As you may know from the W/U I wrote yesterday about looking after a stray cat, I've had a skinny stray coming to my house for a week or so. With the help of a friend who owned both a car and a cat-box, I finally decided to send it to the vets and to hopefully get it picked up from there by the RSPCA. I can't look after the thing myself, as it's against my flat-contract, plus the cat's obviously ill, as it's so thin.
So yesterday evening, my friend and I went into the back yard to try and take it with us. The cat came running over, and was it's usual friendly self. It purrs very loudly and it seems like will come and play with anyone. After greeting it, we decided it was time to go.
The cat became very frightened by our attempt to get it into the catbox, and spat and hissed while struggling violently. Eventually it was pushed in after 20 seconds of struggle. It started mewling in a rather pathetic way, and obviously hated being in the carrier - more than a normal cat would do - trying to push the door open with its paw.
As quickly as possible - which due to shitty traffic was longer than ideal - we drove to the vets. All the time the cat meowed in terror, and promptly wet itself in fear. I carried the basket on my knee, and tried to calm it, but it failed to have any effect.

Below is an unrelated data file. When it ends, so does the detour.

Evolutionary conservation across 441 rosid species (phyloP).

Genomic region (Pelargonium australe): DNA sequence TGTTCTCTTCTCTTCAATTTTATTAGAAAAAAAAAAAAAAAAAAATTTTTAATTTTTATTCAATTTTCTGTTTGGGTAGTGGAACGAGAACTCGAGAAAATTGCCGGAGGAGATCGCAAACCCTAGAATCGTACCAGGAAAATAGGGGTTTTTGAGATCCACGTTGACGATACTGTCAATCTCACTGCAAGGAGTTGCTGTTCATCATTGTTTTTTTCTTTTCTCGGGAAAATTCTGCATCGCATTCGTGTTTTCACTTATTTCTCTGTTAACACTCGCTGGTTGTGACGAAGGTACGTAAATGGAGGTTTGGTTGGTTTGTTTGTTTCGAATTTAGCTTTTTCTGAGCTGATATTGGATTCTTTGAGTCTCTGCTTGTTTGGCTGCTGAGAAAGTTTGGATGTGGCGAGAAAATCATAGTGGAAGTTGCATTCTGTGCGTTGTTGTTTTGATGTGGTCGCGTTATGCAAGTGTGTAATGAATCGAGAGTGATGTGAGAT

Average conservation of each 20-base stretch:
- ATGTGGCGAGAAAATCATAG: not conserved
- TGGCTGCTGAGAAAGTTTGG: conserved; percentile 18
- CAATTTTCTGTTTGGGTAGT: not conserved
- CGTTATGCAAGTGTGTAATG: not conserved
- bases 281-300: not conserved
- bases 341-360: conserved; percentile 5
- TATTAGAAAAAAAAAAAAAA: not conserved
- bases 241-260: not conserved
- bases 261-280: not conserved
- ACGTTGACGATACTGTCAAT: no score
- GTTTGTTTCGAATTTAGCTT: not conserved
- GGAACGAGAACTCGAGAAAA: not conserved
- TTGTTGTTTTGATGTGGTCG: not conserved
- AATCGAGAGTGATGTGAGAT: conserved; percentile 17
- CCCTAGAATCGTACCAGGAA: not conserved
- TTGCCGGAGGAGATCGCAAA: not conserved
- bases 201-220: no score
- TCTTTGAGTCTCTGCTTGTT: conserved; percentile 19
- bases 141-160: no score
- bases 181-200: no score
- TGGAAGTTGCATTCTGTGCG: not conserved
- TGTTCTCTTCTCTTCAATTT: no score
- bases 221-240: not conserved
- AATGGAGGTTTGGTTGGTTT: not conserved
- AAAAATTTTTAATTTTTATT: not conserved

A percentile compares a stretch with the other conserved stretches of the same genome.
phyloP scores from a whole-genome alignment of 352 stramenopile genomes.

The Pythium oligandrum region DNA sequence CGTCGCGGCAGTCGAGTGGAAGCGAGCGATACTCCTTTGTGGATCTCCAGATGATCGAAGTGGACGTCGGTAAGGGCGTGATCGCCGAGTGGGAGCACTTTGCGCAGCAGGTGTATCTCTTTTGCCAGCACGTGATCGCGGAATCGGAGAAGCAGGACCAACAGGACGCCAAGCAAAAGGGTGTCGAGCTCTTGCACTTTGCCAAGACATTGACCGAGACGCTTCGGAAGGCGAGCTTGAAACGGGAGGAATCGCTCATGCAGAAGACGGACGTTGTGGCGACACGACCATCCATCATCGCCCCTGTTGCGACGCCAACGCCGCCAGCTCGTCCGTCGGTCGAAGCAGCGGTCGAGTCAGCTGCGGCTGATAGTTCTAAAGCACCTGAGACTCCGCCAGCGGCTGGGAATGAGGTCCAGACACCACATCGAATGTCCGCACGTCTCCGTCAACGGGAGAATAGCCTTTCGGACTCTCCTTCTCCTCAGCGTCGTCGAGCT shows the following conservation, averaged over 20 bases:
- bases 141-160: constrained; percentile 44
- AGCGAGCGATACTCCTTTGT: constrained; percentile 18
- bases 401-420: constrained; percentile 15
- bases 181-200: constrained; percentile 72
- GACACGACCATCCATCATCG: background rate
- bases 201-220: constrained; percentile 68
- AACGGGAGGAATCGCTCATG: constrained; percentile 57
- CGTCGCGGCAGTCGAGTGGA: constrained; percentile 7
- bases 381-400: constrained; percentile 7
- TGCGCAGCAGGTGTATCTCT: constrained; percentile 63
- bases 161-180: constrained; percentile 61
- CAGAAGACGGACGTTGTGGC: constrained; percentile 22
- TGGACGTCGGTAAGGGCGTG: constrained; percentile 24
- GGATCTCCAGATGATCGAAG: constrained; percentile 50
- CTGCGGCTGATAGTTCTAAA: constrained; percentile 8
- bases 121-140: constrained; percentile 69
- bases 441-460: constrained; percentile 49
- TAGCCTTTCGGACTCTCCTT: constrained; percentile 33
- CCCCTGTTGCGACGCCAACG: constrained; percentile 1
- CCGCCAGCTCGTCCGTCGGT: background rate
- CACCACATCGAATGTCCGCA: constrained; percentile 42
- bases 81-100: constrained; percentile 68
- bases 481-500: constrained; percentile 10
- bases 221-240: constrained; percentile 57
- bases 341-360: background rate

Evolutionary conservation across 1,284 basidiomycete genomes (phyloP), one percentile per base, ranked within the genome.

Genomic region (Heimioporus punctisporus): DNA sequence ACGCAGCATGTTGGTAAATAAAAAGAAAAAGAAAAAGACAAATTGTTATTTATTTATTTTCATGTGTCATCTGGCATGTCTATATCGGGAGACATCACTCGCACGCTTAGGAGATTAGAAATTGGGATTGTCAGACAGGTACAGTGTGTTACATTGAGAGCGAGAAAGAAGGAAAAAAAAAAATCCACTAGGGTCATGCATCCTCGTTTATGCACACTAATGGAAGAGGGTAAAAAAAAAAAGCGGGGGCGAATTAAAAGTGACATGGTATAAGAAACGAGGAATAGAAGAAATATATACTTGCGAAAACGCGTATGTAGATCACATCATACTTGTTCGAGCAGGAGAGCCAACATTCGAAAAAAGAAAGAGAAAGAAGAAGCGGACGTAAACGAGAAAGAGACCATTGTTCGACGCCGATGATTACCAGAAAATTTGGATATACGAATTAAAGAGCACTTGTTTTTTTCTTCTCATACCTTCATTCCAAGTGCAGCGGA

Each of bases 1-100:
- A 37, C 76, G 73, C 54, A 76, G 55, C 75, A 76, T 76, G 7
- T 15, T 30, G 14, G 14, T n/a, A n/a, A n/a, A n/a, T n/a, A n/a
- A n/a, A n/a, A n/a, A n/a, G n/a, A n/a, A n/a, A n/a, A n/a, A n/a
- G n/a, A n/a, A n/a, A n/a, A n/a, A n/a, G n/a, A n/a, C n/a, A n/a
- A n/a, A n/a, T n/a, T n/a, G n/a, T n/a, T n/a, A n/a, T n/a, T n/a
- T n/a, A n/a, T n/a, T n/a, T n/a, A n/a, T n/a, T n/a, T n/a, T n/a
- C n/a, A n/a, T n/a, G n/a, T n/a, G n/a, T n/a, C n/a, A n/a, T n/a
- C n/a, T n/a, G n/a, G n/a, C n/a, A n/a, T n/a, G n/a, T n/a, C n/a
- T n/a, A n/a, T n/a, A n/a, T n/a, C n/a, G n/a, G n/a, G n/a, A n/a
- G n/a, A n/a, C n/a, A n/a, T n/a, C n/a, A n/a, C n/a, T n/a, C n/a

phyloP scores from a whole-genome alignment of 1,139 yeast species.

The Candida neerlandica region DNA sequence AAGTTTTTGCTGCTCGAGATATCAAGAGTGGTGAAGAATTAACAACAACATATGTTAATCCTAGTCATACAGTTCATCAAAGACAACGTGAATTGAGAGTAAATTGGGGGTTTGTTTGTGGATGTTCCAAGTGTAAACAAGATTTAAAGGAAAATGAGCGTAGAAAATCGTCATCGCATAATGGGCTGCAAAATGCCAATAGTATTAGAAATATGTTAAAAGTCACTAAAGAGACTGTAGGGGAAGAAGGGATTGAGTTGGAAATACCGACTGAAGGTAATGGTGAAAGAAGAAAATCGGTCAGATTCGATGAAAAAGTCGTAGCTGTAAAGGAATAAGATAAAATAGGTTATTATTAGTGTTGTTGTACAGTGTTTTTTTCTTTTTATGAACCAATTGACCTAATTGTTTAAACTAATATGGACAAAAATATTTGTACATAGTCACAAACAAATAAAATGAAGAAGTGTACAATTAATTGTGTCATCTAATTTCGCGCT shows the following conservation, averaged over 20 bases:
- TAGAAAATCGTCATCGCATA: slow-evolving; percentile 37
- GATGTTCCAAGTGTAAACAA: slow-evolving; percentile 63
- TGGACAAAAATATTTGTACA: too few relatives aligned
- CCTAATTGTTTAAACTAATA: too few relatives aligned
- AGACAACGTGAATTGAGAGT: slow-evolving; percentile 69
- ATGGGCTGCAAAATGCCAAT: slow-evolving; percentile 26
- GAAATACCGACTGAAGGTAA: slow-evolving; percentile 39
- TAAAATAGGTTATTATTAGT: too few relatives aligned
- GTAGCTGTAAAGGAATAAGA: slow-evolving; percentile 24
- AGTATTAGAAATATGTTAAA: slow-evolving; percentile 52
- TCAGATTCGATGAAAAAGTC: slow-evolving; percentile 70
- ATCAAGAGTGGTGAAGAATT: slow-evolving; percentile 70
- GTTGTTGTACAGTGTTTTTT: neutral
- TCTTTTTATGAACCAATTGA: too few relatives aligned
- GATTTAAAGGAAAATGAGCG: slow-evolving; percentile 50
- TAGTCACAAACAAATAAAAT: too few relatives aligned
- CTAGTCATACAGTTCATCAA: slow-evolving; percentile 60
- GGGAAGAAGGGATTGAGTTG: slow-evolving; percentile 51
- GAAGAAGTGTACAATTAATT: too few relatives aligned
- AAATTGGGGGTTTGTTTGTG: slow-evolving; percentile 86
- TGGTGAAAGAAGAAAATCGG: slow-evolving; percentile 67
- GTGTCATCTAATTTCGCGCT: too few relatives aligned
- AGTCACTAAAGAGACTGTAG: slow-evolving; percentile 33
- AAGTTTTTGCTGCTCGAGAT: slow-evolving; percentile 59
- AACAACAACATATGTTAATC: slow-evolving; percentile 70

When we finally got there, it sat dejected in the carrier crying. No amount of cooing to it would calm it: it simply couldn't understand what was going on and what would happen to it. How could it?
After trying to explain the advice I was given by the RSPCA to one of the vet's nurses, about dropping it off with them, it was taken away, still crying out.
Now I know that I've certainly done the best thing for the animal, but I've been very affected by all this. The worst part is causing suffering to such a mild tempered animal that already has a pretty shitty existence - almost starved to death - and that had come to rely on me for food and shelter. I hope that it's going to be in safe hands, but it's not clear if it will get treated due to the limited resources of the various charities that would deal with it. It certainly may be the case that it won't live much longer, either because it's too ill or because it will be put down.
Now not all of this is about the cat and me getting overly sentimental about an animal, I’m not so unrealistic as that. The cat was just something that plainly showed me two things: that first, we're almost entirely incompetent in the face of sickness, suffering and death*, and secondly, that we cannot possibly understand that which undertakes to save us - what saves us may in fact totally terrify us in the process.
* I’m a Mahayana Buddhist, BTW, so I feel like an understanding or appreciation of sickness, suffering and death should be second nature to me. I guess I was wrong. There’s obviously a huge difference between thinking of it and coming face to face with it, embodied in a creature that turns up at your door.